Even if the scientists and astronomers have yet to accept the arrival of spring I know that “spring has sprung.” If I had to I would be able to provide healthy meals for myself and my family. The early plants are sprouting and have since the first warm snap three weeks ago. When more than a dozen edible, medicinal, or usable plants are above ground it is officially spring.
I will be talking about plants as they pop up. This way everyone can look around for them as they are discussed. Remember if you are not 100% positive of a plant’s identity “DO NOT INGEST IT” “DO NOT EAT IT.” There are many excellent plant identification books available. Make use of your local library, your local agricultural extension and any park or nature reserve to help you identify wild plants.
Plantago Lanceolata (image from USDA Plant Database)
Plantago Major (image from USDA Plant Database)
One of the first plants to appear in the spring and occasionally during the winter if there are a few warm days. Plantains are very nutritious and easy to cook and store. The two most common varieties are Plantago lanceolata – Lance leaf or Indian Plantain, and Plantago major – Broad leaf or White Mans Foot. Plantago major was imported with fodder that the European’s brought to America. Seeds carried and dropped by birds allowed Plantains to move across the continent. Wide leaf Plantain arrived one or two years before the European settlers moved into an area.
The leaves can be eaten raw, blanched, or cooked like any green. They are high in Vitamin B1 and have about 2% protein by volume. They can be quite fibrous especially as they get older. Picking the leaves causes new growth which will be tender. The seeds can be dried or roasted and added to foods or ground into flour and added to other grains or used alone. They seeds are very tiny and can be tedious to gather. Placing paper or cloth around the plant allows the seed to be gathered more easily. Tea can be made from the dried leaves.
Note: A cultivar of Plantain, Plantago affra has high quantities of psyllium and will make great porridge type cereal, These seeds can also be used as a gentle laxative as they contain 30% or more mucilage by volume.
Lance Leaf Plantain (image from USDA Plant Database)
Lance Leaf Plantain is one of the first plants taught to children. It is not easily confused with any other plant especially once the seed stem appears. I call it Snakebite but it has other common names. Bite plant, Sting-stop and No itch which describe one of the many properties of this species. Children like being gross and to use Plantain as an anti-itch, anti-sting agent the leaf must be masticated. You pick a leaf, put it in you mouth, chew well then spit it into your hand and apply to the sting, bite or scrape. This action tickles children as they are not usually allowed to spit. Because plantain is edible there is no danger to anyone from the juice.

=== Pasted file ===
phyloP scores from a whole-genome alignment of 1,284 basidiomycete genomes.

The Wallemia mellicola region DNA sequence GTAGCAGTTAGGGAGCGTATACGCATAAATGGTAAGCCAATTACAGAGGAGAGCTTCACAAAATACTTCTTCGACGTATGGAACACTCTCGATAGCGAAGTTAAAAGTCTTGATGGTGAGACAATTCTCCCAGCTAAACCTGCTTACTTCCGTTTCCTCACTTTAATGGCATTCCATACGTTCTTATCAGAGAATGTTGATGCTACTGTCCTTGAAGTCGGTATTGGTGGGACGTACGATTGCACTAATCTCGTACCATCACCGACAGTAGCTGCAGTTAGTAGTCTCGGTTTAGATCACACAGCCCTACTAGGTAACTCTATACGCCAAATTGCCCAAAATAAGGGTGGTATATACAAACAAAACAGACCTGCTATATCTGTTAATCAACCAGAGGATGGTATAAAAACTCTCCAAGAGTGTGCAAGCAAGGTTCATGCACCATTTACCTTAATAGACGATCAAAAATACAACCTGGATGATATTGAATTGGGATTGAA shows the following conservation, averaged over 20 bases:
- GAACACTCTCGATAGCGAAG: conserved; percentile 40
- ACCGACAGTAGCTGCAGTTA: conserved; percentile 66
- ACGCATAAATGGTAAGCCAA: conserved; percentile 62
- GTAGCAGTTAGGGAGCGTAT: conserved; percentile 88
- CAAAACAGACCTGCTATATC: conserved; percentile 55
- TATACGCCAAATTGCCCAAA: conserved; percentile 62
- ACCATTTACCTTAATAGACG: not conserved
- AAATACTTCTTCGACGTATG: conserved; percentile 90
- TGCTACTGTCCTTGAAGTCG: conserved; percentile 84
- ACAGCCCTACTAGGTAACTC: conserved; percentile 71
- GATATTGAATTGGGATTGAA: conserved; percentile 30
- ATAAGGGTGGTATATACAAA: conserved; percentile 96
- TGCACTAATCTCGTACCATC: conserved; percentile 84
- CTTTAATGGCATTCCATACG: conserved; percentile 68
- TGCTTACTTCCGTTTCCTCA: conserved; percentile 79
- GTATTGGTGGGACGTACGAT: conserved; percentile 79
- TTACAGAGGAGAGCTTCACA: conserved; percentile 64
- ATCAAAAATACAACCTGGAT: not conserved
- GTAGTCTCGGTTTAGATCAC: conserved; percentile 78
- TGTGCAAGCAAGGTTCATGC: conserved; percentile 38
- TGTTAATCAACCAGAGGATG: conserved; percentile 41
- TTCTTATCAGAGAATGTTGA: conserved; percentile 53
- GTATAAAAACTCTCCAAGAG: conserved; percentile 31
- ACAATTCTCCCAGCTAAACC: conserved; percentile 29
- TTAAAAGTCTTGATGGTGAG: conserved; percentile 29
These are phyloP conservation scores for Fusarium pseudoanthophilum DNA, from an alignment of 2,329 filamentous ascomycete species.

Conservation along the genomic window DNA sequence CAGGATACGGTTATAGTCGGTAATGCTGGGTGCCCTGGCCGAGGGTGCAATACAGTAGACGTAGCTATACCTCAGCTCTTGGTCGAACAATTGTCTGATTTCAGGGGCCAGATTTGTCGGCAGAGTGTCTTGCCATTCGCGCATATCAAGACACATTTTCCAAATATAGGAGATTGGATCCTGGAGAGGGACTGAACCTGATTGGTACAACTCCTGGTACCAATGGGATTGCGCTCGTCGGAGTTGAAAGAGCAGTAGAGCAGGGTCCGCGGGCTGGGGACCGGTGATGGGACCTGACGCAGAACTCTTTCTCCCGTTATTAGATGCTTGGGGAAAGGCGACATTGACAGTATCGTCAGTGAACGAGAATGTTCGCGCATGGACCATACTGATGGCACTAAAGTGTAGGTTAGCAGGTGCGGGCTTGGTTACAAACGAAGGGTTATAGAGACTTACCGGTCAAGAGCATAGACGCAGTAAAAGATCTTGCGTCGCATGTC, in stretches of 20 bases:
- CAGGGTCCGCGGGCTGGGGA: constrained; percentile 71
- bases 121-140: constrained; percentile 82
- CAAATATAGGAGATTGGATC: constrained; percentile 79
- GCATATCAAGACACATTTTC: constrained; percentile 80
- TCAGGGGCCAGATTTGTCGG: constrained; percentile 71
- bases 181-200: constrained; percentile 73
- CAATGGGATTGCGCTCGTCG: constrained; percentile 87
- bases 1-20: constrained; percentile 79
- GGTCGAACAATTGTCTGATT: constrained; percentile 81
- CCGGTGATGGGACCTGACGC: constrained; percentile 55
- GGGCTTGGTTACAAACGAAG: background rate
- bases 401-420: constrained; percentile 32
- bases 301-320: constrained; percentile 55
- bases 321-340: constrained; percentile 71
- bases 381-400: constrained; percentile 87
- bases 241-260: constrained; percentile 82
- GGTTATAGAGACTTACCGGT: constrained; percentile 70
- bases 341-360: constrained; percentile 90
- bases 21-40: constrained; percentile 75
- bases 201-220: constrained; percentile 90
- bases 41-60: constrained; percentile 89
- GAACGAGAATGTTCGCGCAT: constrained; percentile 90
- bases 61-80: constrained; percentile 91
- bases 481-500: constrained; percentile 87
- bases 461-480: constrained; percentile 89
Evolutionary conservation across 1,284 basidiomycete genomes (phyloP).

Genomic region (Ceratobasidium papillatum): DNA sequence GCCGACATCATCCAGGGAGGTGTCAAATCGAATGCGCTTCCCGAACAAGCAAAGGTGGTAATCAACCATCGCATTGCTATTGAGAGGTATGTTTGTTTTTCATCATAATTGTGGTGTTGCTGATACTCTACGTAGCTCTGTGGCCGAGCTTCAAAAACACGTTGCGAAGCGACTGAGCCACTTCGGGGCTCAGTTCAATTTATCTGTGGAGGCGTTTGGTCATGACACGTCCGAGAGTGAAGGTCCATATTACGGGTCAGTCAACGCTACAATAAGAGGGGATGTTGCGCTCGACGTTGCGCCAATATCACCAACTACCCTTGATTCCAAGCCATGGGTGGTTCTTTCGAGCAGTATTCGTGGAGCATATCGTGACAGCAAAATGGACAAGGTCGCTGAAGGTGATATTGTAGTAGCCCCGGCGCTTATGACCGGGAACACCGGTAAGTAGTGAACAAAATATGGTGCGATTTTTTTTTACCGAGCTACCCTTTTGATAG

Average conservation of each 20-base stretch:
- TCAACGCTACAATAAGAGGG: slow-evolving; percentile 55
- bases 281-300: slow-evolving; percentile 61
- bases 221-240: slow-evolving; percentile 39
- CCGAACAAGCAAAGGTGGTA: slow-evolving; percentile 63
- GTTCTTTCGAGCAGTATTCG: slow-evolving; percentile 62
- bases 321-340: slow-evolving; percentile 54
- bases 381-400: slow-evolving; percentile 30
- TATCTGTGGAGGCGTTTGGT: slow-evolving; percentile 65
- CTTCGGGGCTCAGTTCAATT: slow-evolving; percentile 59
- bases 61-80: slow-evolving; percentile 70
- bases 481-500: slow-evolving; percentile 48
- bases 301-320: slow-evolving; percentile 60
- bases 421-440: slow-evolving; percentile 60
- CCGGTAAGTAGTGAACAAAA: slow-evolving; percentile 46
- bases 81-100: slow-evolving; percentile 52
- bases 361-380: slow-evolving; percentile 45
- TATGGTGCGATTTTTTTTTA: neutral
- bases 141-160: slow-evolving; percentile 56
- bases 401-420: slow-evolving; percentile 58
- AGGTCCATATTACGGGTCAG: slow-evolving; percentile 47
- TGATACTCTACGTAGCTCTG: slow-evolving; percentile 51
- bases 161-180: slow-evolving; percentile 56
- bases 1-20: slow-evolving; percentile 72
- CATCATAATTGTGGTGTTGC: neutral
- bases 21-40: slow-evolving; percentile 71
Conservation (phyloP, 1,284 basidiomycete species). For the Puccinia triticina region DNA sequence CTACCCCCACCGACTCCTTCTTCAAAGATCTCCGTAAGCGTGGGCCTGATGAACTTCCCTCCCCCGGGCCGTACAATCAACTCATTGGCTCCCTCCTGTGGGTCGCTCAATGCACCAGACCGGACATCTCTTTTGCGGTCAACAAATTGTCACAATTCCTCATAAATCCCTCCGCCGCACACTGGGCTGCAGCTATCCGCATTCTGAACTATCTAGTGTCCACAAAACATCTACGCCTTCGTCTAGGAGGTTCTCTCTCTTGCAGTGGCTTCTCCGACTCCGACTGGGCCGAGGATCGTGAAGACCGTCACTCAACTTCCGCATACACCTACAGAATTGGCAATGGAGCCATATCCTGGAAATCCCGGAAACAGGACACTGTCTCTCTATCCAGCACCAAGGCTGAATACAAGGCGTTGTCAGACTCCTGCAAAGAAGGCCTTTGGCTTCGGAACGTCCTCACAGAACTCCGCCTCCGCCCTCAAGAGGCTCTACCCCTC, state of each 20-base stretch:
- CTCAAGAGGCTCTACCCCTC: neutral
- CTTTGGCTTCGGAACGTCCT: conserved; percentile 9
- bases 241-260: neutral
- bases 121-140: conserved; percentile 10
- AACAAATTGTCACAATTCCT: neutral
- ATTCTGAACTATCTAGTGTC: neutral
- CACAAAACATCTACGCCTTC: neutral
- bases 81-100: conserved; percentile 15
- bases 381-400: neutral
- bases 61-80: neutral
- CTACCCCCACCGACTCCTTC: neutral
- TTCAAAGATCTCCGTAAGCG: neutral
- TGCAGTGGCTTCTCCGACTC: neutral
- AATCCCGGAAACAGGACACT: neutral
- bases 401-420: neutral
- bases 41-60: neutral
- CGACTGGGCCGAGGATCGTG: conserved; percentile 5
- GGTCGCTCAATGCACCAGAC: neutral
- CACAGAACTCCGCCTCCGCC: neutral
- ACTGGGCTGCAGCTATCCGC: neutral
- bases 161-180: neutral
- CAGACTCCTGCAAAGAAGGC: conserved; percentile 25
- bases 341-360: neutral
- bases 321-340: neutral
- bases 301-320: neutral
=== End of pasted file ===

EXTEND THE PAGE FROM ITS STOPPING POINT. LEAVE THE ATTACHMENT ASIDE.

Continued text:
Plantain is antiseptic and is great to use as a poultice. It contains high concentrations of mucilage and tannins as well as silicic acid. These components allow plantain to be used as a highly effective styptic agent. Dry and powder leaves then dab onto a bleeding wound. Making an extract from the leaves will provide a mild anti-bacterial agent. Making a tincture from the leaves will also produce a mild antibacterial wash.
The leaves and seeds are helpful in the treatment of diarrhea and other gastric ailments. The properties allow the crushed seeds and leaves to swell and comfort to swollen intestines.
Making a sterile water solution with the seeds creates a gentle eye wash for irritated, puffy eyes. The mild nature of Plantain is helpful when added to other herbs for conditions like mild bladder infections, respiratory conditions, peptic ulcers, gastritis and sinus infections. A poultice of plantain and rose petals is great for painful and swollen hemorrhoids
Plantain can reduce fevers but works better when used with Feverfew, Willow or Catnip. Keep in mind that any remedy that tastes so bad that people will not swallow it will be useless. Using a pleasant tasting herb with a bitter one eliminates the need for sweeteners. Adding sweetener to herbal remedies is not a wise approach. Use dried berries, sweet leaves or mints to make remedies more palatable. Using plants with a high ascorbic acid content is also a good way to make remedies more palatable. Wood Sorrel, Sour Dock and Sheep’s Sorrel have very high concentrations of ascorbic acid giving things a lemony taste.